Like Pakistan, India may soon face the catastrophic costs of steroid-driven nationalism

Flaming the rhetoric.
Flaming the rhetoric.
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The Narendra Modi government’s Pakistan policy has largely stood on three pillars—increasing pressure on Pakistan, avoiding talks with the Pakistan army, and getting the world to trust India’s judgement on the regional situation.

This policy is yielding diminishing returns and, beyond a point, these pillars are not compatible with each other. If New Delhi keeps raising the temperature, the next crisis will be scarier and more dangerous than the last one.

Inevitably, that means India will have to choose between losing the confidence of a worried international community, or actually talking to Pakistan.

Perils of populism

Despite ominous comments from Pakistan prime minister Imran Khan, and India’s defence minister Rajnath Singh’s hints at changes to the no-first-use nuclear doctrine, neither state wants war.

Then, why the rhetoric?

The kind of nationalism that has risen to dominate many countries, including India and Pakistan, is remarkably similar—illiberal, prideful, intolerant of dissent and diversity, and yet enormously anxious about international status, economic growth and personal success. The new voter feels that his country has been embarrassingly weak for too long and must demonstrate its strength.

However, the reality is that war between India and Pakistan would be an expensive and bloody slog with no clear winner, thanks to a balance of military power between the archrivals. The risks that come with that kind of nuclear conflict are unacceptable to global financial markets, which disciplines governments far more powerfully than the United Nations or major states.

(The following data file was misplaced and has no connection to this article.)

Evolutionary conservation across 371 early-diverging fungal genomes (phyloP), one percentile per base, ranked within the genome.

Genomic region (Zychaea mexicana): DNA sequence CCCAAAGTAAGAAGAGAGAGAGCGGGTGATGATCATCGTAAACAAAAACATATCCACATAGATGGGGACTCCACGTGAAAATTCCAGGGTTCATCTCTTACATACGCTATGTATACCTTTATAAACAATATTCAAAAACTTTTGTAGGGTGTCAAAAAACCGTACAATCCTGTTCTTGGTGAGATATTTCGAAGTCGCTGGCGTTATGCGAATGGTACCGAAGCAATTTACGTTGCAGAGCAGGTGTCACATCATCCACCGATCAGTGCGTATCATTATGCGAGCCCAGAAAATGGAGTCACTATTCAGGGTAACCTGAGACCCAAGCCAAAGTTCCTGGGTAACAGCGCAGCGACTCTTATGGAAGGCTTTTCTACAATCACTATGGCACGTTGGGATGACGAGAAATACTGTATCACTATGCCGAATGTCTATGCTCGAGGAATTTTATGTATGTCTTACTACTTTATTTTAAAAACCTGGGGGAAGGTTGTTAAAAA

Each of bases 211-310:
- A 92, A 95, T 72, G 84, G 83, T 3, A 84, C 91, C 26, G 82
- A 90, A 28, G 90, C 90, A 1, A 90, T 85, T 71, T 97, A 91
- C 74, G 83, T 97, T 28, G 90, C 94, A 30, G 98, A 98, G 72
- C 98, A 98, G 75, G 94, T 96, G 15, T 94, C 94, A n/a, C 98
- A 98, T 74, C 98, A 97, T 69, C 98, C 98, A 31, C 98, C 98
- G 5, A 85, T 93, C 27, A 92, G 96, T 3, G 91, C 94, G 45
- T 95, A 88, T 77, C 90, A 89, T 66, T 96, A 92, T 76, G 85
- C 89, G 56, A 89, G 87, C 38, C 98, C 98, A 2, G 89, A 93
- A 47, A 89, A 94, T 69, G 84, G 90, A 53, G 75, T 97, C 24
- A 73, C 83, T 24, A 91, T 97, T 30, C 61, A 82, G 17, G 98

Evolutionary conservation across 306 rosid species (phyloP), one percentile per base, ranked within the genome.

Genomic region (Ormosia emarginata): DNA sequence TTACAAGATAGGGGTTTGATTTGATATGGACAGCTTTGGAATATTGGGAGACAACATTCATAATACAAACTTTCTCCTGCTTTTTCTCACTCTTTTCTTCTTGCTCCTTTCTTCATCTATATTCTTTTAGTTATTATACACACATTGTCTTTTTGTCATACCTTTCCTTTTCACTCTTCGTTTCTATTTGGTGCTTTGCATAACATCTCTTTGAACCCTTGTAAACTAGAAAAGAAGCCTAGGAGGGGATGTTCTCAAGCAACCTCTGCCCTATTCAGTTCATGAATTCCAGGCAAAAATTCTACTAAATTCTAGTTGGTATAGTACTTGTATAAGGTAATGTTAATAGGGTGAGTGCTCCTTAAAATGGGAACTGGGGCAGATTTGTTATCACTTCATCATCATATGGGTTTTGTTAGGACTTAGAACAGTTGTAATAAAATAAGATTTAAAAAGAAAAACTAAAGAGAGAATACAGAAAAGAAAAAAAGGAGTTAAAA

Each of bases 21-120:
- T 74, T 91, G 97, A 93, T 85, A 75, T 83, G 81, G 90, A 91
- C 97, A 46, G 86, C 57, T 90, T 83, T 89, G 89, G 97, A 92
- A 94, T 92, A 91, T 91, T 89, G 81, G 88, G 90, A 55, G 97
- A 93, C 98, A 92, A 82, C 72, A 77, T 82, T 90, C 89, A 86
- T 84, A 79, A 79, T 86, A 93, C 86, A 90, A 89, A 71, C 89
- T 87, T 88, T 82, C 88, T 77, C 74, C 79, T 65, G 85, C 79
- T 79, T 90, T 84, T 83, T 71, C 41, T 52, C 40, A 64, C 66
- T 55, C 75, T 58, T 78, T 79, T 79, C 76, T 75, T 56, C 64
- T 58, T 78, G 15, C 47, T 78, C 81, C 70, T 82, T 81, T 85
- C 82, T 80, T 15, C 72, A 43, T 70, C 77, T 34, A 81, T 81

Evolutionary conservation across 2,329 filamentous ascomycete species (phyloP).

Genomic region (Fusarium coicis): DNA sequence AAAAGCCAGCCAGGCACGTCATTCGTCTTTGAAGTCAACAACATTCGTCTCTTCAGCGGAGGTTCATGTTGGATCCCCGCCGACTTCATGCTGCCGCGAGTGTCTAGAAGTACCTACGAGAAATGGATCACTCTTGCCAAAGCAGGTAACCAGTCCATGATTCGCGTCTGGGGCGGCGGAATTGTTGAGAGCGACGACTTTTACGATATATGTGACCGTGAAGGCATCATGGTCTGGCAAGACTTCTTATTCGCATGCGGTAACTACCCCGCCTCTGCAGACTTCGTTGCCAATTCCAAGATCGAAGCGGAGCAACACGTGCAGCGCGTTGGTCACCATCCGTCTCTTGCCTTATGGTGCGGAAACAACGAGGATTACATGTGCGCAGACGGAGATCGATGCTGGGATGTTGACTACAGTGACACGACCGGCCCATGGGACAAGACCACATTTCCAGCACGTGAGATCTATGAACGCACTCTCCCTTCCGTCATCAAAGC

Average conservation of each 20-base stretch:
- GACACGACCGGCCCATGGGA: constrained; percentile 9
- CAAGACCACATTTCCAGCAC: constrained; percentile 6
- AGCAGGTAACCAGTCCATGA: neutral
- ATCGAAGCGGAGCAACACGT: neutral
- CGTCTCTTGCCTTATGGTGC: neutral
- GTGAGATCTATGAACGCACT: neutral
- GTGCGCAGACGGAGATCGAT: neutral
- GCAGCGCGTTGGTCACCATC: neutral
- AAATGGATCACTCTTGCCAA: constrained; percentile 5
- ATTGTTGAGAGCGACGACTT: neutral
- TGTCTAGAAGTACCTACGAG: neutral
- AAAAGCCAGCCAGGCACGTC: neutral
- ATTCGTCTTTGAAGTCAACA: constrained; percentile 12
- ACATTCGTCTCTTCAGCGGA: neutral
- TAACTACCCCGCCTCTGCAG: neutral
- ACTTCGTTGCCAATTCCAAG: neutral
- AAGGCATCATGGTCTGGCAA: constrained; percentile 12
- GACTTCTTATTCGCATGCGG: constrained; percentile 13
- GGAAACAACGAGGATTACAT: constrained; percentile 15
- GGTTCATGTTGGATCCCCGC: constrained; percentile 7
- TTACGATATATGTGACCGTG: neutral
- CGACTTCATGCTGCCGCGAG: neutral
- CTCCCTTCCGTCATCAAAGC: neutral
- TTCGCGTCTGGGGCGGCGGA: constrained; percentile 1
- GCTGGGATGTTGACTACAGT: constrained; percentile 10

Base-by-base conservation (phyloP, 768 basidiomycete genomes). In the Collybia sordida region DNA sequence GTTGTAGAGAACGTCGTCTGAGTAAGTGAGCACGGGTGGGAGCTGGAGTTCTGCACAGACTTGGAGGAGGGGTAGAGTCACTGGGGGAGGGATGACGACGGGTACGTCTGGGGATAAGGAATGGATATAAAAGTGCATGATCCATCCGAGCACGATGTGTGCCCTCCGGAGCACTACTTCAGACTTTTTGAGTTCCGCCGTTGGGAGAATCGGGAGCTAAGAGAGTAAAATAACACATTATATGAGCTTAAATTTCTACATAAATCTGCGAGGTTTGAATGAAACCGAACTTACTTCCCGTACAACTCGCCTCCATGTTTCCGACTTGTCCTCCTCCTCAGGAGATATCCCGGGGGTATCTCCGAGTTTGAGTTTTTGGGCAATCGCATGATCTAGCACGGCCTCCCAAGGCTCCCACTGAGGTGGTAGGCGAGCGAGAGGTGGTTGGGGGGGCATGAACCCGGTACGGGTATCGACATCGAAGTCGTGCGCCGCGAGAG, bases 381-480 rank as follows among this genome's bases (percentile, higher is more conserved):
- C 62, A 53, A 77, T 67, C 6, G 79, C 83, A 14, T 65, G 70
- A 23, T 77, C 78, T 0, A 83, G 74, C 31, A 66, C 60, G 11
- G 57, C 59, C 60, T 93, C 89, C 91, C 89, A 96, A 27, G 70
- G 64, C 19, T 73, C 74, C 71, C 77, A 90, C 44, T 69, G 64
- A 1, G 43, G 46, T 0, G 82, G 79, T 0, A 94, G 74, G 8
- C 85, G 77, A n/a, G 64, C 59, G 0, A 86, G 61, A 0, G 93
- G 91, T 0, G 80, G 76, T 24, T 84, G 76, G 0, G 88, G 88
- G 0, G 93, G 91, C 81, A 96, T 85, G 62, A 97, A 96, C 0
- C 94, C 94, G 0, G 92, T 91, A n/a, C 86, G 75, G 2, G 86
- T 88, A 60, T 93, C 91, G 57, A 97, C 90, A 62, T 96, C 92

The Khan and Modi governments have made huge promises to their public about growth and development that they are struggling to deliver on. It goes without saying that war is terrible for investment and worse for the national budget.

Much has been made of Pakistan’s difficult choices. Faced with an economic crisis, it cannot risk the Financial Action Task Force (FATF) and other similar bodies labelling it as non-cooperative in the fight against terror financing. Pakistan has offered to take action against anti-India jihadi groups and subject itself to verification by American and British Intelligence.

Meanwhile, Indian economic growth has slowed to its lowest rate in six years and there are serious fears that the worst is yet to come. In such an environment, loud talk with no action suits both governments.

Why worry?

The short answer is that aggressive bluffing can easily get out of hand.

Nationalistic governments often miscalculate the risks of what they think of as symbolic actions short of war, and their supporters, conditioned to provide unquestioning support, are unlikely to encourage the leadership to step on the brakes. The more people cheer and shout at their TV screens, the more tempted governments will be to extract a little more political capital from the moment.